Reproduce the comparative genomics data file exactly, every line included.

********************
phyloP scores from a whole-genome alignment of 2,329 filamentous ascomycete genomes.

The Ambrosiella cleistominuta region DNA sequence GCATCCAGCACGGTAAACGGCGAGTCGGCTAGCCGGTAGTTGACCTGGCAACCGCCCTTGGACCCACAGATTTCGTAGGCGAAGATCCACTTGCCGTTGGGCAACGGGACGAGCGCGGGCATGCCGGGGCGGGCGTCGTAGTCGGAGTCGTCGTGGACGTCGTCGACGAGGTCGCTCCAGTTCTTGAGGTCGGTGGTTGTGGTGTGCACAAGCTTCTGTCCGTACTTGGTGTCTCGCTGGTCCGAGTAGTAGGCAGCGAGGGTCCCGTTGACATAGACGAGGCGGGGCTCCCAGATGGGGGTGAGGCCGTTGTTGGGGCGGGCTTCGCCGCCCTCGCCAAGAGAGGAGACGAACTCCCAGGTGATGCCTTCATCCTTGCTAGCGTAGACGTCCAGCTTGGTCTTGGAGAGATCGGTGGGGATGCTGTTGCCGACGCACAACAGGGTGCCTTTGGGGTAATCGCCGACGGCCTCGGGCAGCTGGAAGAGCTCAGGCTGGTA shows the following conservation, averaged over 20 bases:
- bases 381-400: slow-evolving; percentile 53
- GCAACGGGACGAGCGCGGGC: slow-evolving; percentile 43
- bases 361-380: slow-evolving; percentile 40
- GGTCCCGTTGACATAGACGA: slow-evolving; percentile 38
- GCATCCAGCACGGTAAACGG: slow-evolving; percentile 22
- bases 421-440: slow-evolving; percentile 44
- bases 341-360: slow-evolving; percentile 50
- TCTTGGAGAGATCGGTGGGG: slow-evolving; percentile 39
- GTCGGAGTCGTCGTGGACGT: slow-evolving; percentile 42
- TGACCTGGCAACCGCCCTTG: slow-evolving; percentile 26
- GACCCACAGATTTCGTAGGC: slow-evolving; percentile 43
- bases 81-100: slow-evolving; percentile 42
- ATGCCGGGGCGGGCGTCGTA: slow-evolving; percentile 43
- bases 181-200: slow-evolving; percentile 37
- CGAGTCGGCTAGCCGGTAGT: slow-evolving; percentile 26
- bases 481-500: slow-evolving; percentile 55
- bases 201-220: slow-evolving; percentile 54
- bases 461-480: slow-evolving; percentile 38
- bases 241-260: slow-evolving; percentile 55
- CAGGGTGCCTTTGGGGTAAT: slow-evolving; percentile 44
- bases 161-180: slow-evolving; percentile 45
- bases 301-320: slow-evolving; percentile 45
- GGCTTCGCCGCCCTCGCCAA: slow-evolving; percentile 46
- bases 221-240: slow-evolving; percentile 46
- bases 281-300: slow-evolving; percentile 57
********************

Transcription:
phyloP scores from a whole-genome alignment of 2,329 filamentous ascomycete genomes.

The Ambrosiella cleistominuta region DNA sequence GCATCCAGCACGGTAAACGGCGAGTCGGCTAGCCGGTAGTTGACCTGGCAACCGCCCTTGGACCCACAGATTTCGTAGGCGAAGATCCACTTGCCGTTGGGCAACGGGACGAGCGCGGGCATGCCGGGGCGGGCGTCGTAGTCGGAGTCGTCGTGGACGTCGTCGACGAGGTCGCTCCAGTTCTTGAGGTCGGTGGTTGTGGTGTGCACAAGCTTCTGTCCGTACTTGGTGTCTCGCTGGTCCGAGTAGTAGGCAGCGAGGGTCCCGTTGACATAGACGAGGCGGGGCTCCCAGATGGGGGTGAGGCCGTTGTTGGGGCGGGCTTCGCCGCCCTCGCCAAGAGAGGAGACGAACTCCCAGGTGATGCCTTCATCCTTGCTAGCGTAGACGTCCAGCTTGGTCTTGGAGAGATCGGTGGGGATGCTGTTGCCGACGCACAACAGGGTGCCTTTGGGGTAATCGCCGACGGCCTCGGGCAGCTGGAAGAGCTCAGGCTGGTA shows the following conservation, averaged over 20 bases:
- bases 381-400: slow-evolving; percentile 53
- GCAACGGGACGAGCGCGGGC: slow-evolving; percentile 43
- bases 361-380: slow-evolving; percentile 40
- GGTCCCGTTGACATAGACGA: slow-evolving; percentile 38
- GCATCCAGCACGGTAAACGG: slow-evolving; percentile 22
- bases 421-440: slow-evolving; percentile 44
- bases 341-360: slow-evolving; percentile 50
- TCTTGGAGAGATCGGTGGGG: slow-evolving; percentile 39
- GTCGGAGTCGTCGTGGACGT: slow-evolving; percentile 42
- TGACCTGGCAACCGCCCTTG: slow-evolving; percentile 26
- GACCCACAGATTTCGTAGGC: slow-evolving; percentile 43
- bases 81-100: slow-evolving; percentile 42
- ATGCCGGGGCGGGCGTCGTA: slow-evolving; percentile 43
- bases 181-200: slow-evolving; percentile 37
- CGAGTCGGCTAGCCGGTAGT: slow-evolving; percentile 26
- bases 481-500: slow-evolving; percentile 55
- bases 201-220: slow-evolving; percentile 54
- bases 461-480: slow-evolving; percentile 38
- bases 241-260: slow-evolving; percentile 55
- CAGGGTGCCTTTGGGGTAAT: slow-evolving; percentile 44
- bases 161-180: slow-evolving; percentile 45
- bases 301-320: slow-evolving; percentile 45
- GGCTTCGCCGCCCTCGCCAA: slow-evolving; percentile 46
- bases 221-240: slow-evolving; percentile 46
- bases 281-300: slow-evolving; percentile 57